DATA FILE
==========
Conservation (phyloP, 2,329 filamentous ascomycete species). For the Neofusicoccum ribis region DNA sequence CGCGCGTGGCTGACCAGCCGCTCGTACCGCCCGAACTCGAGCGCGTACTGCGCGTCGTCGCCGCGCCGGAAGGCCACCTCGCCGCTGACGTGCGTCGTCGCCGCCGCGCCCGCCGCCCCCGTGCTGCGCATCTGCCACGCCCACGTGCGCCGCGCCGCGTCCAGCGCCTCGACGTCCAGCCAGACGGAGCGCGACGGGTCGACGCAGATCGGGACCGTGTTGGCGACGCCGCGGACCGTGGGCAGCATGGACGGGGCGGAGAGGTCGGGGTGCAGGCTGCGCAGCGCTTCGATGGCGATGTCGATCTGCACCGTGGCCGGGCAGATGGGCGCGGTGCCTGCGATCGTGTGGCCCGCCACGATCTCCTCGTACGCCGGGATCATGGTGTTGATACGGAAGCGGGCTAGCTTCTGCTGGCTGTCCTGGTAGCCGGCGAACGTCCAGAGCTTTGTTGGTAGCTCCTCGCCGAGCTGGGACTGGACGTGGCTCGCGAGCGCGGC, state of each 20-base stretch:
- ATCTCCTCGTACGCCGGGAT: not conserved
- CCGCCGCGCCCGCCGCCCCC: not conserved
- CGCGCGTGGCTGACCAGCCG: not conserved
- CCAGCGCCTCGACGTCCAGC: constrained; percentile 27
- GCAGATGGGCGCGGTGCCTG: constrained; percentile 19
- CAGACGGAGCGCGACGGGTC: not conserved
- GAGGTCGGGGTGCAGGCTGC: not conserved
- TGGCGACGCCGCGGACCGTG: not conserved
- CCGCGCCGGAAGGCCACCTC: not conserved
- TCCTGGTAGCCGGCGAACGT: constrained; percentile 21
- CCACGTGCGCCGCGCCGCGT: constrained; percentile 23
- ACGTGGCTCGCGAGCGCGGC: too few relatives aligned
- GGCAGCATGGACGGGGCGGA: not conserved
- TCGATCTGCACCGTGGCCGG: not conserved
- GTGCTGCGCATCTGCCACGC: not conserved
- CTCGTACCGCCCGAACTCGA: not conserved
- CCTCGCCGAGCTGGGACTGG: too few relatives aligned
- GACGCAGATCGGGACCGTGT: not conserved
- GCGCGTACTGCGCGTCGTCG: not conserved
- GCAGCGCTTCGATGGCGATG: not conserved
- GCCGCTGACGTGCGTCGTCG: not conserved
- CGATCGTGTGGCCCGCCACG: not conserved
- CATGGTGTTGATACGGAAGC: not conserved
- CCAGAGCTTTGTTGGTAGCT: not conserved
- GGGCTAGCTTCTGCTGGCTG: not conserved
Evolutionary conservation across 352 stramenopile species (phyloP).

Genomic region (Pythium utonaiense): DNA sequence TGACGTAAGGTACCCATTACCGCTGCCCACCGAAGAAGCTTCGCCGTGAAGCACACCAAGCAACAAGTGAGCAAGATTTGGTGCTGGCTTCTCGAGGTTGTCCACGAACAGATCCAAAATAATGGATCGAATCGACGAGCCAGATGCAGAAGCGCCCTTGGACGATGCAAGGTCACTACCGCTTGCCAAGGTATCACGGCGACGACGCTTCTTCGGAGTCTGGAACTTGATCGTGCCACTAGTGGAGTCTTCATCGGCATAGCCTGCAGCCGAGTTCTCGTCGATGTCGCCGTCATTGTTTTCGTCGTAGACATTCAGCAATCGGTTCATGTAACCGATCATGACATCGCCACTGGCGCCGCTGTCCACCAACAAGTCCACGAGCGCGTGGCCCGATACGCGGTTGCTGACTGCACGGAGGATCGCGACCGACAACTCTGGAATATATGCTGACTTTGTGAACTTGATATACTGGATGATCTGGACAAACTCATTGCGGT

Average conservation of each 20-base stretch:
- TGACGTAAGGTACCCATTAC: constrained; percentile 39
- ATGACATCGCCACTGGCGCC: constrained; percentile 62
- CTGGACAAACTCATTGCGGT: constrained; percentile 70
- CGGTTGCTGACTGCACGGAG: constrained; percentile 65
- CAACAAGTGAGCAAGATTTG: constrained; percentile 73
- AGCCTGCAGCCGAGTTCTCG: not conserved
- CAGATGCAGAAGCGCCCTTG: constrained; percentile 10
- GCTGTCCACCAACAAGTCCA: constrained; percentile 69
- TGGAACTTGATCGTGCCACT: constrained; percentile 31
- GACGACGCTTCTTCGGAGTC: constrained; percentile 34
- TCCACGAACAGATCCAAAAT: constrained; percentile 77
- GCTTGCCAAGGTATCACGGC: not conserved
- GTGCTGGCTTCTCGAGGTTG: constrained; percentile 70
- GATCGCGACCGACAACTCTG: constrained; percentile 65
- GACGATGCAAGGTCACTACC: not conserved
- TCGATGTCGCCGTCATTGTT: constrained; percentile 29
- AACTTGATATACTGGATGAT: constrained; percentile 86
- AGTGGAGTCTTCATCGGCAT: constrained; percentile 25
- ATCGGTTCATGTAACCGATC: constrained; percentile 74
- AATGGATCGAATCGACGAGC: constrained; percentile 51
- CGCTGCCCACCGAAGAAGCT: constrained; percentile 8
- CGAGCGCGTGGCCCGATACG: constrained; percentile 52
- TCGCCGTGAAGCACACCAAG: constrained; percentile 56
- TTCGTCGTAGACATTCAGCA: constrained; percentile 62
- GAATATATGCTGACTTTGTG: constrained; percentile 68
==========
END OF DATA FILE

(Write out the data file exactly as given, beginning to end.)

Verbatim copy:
Conservation (phyloP, 2,329 filamentous ascomycete species). For the Neofusicoccum ribis region DNA sequence CGCGCGTGGCTGACCAGCCGCTCGTACCGCCCGAACTCGAGCGCGTACTGCGCGTCGTCGCCGCGCCGGAAGGCCACCTCGCCGCTGACGTGCGTCGTCGCCGCCGCGCCCGCCGCCCCCGTGCTGCGCATCTGCCACGCCCACGTGCGCCGCGCCGCGTCCAGCGCCTCGACGTCCAGCCAGACGGAGCGCGACGGGTCGACGCAGATCGGGACCGTGTTGGCGACGCCGCGGACCGTGGGCAGCATGGACGGGGCGGAGAGGTCGGGGTGCAGGCTGCGCAGCGCTTCGATGGCGATGTCGATCTGCACCGTGGCCGGGCAGATGGGCGCGGTGCCTGCGATCGTGTGGCCCGCCACGATCTCCTCGTACGCCGGGATCATGGTGTTGATACGGAAGCGGGCTAGCTTCTGCTGGCTGTCCTGGTAGCCGGCGAACGTCCAGAGCTTTGTTGGTAGCTCCTCGCCGAGCTGGGACTGGACGTGGCTCGCGAGCGCGGC, state of each 20-base stretch:
- ATCTCCTCGTACGCCGGGAT: not conserved
- CCGCCGCGCCCGCCGCCCCC: not conserved
- CGCGCGTGGCTGACCAGCCG: not conserved
- CCAGCGCCTCGACGTCCAGC: constrained; percentile 27
- GCAGATGGGCGCGGTGCCTG: constrained; percentile 19
- CAGACGGAGCGCGACGGGTC: not conserved
- GAGGTCGGGGTGCAGGCTGC: not conserved
- TGGCGACGCCGCGGACCGTG: not conserved
- CCGCGCCGGAAGGCCACCTC: not conserved
- TCCTGGTAGCCGGCGAACGT: constrained; percentile 21
- CCACGTGCGCCGCGCCGCGT: constrained; percentile 23
- ACGTGGCTCGCGAGCGCGGC: too few relatives aligned
- GGCAGCATGGACGGGGCGGA: not conserved
- TCGATCTGCACCGTGGCCGG: not conserved
- GTGCTGCGCATCTGCCACGC: not conserved
- CTCGTACCGCCCGAACTCGA: not conserved
- CCTCGCCGAGCTGGGACTGG: too few relatives aligned
- GACGCAGATCGGGACCGTGT: not conserved
- GCGCGTACTGCGCGTCGTCG: not conserved
- GCAGCGCTTCGATGGCGATG: not conserved
- GCCGCTGACGTGCGTCGTCG: not conserved
- CGATCGTGTGGCCCGCCACG: not conserved
- CATGGTGTTGATACGGAAGC: not conserved
- CCAGAGCTTTGTTGGTAGCT: not conserved
- GGGCTAGCTTCTGCTGGCTG: not conserved
Evolutionary conservation across 352 stramenopile species (phyloP).

Genomic region (Pythium utonaiense): DNA sequence TGACGTAAGGTACCCATTACCGCTGCCCACCGAAGAAGCTTCGCCGTGAAGCACACCAAGCAACAAGTGAGCAAGATTTGGTGCTGGCTTCTCGAGGTTGTCCACGAACAGATCCAAAATAATGGATCGAATCGACGAGCCAGATGCAGAAGCGCCCTTGGACGATGCAAGGTCACTACCGCTTGCCAAGGTATCACGGCGACGACGCTTCTTCGGAGTCTGGAACTTGATCGTGCCACTAGTGGAGTCTTCATCGGCATAGCCTGCAGCCGAGTTCTCGTCGATGTCGCCGTCATTGTTTTCGTCGTAGACATTCAGCAATCGGTTCATGTAACCGATCATGACATCGCCACTGGCGCCGCTGTCCACCAACAAGTCCACGAGCGCGTGGCCCGATACGCGGTTGCTGACTGCACGGAGGATCGCGACCGACAACTCTGGAATATATGCTGACTTTGTGAACTTGATATACTGGATGATCTGGACAAACTCATTGCGGT

Average conservation of each 20-base stretch:
- TGACGTAAGGTACCCATTAC: constrained; percentile 39
- ATGACATCGCCACTGGCGCC: constrained; percentile 62
- CTGGACAAACTCATTGCGGT: constrained; percentile 70
- CGGTTGCTGACTGCACGGAG: constrained; percentile 65
- CAACAAGTGAGCAAGATTTG: constrained; percentile 73
- AGCCTGCAGCCGAGTTCTCG: not conserved
- CAGATGCAGAAGCGCCCTTG: constrained; percentile 10
- GCTGTCCACCAACAAGTCCA: constrained; percentile 69
- TGGAACTTGATCGTGCCACT: constrained; percentile 31
- GACGACGCTTCTTCGGAGTC: constrained; percentile 34
- TCCACGAACAGATCCAAAAT: constrained; percentile 77
- GCTTGCCAAGGTATCACGGC: not conserved
- GTGCTGGCTTCTCGAGGTTG: constrained; percentile 70
- GATCGCGACCGACAACTCTG: constrained; percentile 65
- GACGATGCAAGGTCACTACC: not conserved
- TCGATGTCGCCGTCATTGTT: constrained; percentile 29
- AACTTGATATACTGGATGAT: constrained; percentile 86
- AGTGGAGTCTTCATCGGCAT: constrained; percentile 25
- ATCGGTTCATGTAACCGATC: constrained; percentile 74
- AATGGATCGAATCGACGAGC: constrained; percentile 51
- CGCTGCCCACCGAAGAAGCT: constrained; percentile 8
- CGAGCGCGTGGCCCGATACG: constrained; percentile 52
- TCGCCGTGAAGCACACCAAG: constrained; percentile 56
- TTCGTCGTAGACATTCAGCA: constrained; percentile 62
- GAATATATGCTGACTTTGTG: constrained; percentile 68